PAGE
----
Palmer resurrected and expanded on the ideas of Frederick W. H. Myers, who in the late 19th century challenged the limitations of science and posited a radiation or energy as the source for telepathic phenomena – while his ideas weren’t formulated with any academic rigor, he was correct to observe that science struggled to understand some of the basic functions of consciousness and was therefore ill-equipped to proclaim phenomena beyond their understanding as irrelevant or non-existent. Only a science which takes full account of the breadth and range of human conscious experience would be capable of coming to terms with the paranormal. Or, as Palmer would write over a century later, “To permit the accommodation of all human experience into a broader scientific framework is a scary prospect for several reasons. But fear is the cause of all human suffering, and only when medical science puts aside its own fears of being proven wrong can it treat sickness effectively by showing how fear is to be remedied,”
Another scientist from a very different tradition to Palmer has also recently posited a scientific explanation for seemingly inexplicable phenomena. Bernard Carr, an astronomy and mathematics professor from Queen Mary University of London, has suggested that the idea of the multi-dimensional universe could explain how and why such phenomena occur – manifesting outside the realm of the four dimensions with which we are familiar, such experiences represent our low-level consciousness interacting with entities on a higher dimensional level, Since the concept is in its infancy – and open to endless debate and speculation – we have yet to develop the relevant tools, both literally and emotionally, to fully grasp the implications.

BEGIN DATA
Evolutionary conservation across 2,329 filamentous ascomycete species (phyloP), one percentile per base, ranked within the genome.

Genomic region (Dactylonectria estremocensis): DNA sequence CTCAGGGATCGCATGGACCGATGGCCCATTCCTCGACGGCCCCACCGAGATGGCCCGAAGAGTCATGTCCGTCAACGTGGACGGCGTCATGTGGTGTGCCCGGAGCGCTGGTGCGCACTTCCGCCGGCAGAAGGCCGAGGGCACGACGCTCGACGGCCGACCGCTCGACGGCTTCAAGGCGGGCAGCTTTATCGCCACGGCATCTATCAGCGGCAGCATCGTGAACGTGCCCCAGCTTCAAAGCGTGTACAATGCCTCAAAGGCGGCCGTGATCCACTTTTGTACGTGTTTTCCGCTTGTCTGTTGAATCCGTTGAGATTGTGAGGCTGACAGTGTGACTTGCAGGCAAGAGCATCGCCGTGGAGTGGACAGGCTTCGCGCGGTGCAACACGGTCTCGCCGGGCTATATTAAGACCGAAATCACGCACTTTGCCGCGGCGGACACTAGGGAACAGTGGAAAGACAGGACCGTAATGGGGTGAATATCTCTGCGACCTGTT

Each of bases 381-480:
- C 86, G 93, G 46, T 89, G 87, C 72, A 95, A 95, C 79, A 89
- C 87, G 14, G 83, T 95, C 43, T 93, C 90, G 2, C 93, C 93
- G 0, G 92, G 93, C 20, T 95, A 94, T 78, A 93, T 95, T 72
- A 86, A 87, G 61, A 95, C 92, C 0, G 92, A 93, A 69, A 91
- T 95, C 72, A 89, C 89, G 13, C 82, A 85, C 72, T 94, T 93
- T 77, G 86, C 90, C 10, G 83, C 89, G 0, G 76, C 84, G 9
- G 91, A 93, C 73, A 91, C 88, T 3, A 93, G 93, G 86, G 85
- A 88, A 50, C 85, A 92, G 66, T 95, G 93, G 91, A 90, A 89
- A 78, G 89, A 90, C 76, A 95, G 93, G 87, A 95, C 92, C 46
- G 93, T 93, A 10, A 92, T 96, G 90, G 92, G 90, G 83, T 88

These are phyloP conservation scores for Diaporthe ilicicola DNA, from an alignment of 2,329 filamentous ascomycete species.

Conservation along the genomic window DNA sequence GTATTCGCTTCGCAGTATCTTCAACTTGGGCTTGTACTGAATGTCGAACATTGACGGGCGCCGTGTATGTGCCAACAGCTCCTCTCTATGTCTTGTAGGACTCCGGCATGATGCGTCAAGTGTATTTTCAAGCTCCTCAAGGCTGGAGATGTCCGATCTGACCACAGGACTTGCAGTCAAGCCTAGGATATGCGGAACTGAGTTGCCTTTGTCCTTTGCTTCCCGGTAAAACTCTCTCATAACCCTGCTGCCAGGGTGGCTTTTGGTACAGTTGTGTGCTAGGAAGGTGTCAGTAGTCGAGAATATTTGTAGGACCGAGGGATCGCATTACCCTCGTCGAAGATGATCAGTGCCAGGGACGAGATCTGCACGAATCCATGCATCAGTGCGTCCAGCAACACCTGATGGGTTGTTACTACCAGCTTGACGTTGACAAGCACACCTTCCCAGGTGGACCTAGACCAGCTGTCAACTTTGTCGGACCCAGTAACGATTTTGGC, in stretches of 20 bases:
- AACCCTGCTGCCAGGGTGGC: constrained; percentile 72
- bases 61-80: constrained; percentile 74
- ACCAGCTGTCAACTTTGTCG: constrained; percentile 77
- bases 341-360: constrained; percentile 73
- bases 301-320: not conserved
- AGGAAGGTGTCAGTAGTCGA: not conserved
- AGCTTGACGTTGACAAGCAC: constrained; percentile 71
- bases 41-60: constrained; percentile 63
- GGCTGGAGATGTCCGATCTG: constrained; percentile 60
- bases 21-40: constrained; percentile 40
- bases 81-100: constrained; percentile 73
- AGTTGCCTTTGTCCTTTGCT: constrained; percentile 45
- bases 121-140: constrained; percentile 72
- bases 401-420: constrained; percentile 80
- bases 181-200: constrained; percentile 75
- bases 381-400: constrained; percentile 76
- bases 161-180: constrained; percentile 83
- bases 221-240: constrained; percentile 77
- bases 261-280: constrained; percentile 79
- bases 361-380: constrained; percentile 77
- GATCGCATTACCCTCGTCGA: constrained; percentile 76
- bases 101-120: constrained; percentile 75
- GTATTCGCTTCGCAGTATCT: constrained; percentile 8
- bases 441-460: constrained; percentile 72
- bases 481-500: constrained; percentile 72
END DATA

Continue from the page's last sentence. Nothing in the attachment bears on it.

These may amount to only tentative steps towards a final reconciliation between science and the paranormal, but despite persistent criticisms from some mainstream materialistic scientists and the inevitable problem of securing funding for such “controversial” research, the renewed research into areas from qualified scientists, previously dismissed outright as pseudoscience, is clearly a step in the right direction. Whatever this line of enquiry reveals, the fact that it is being explored with renewed vigor – and from an increasing variety of respected scientific circles – is something to be heartened by. All of us at some time in our lives experience phenomena which feel dislocated from the physical – perhaps these will become better understood sooner than we realise.
About the Author
Andrew Dilks writes on culture and politics at orwellwasright.co.uk. He is the author of Goliath and Flow. His newest book Prehistoric Highs: Mind-Altering Plants and the Birth of Civilization will be available in 2014.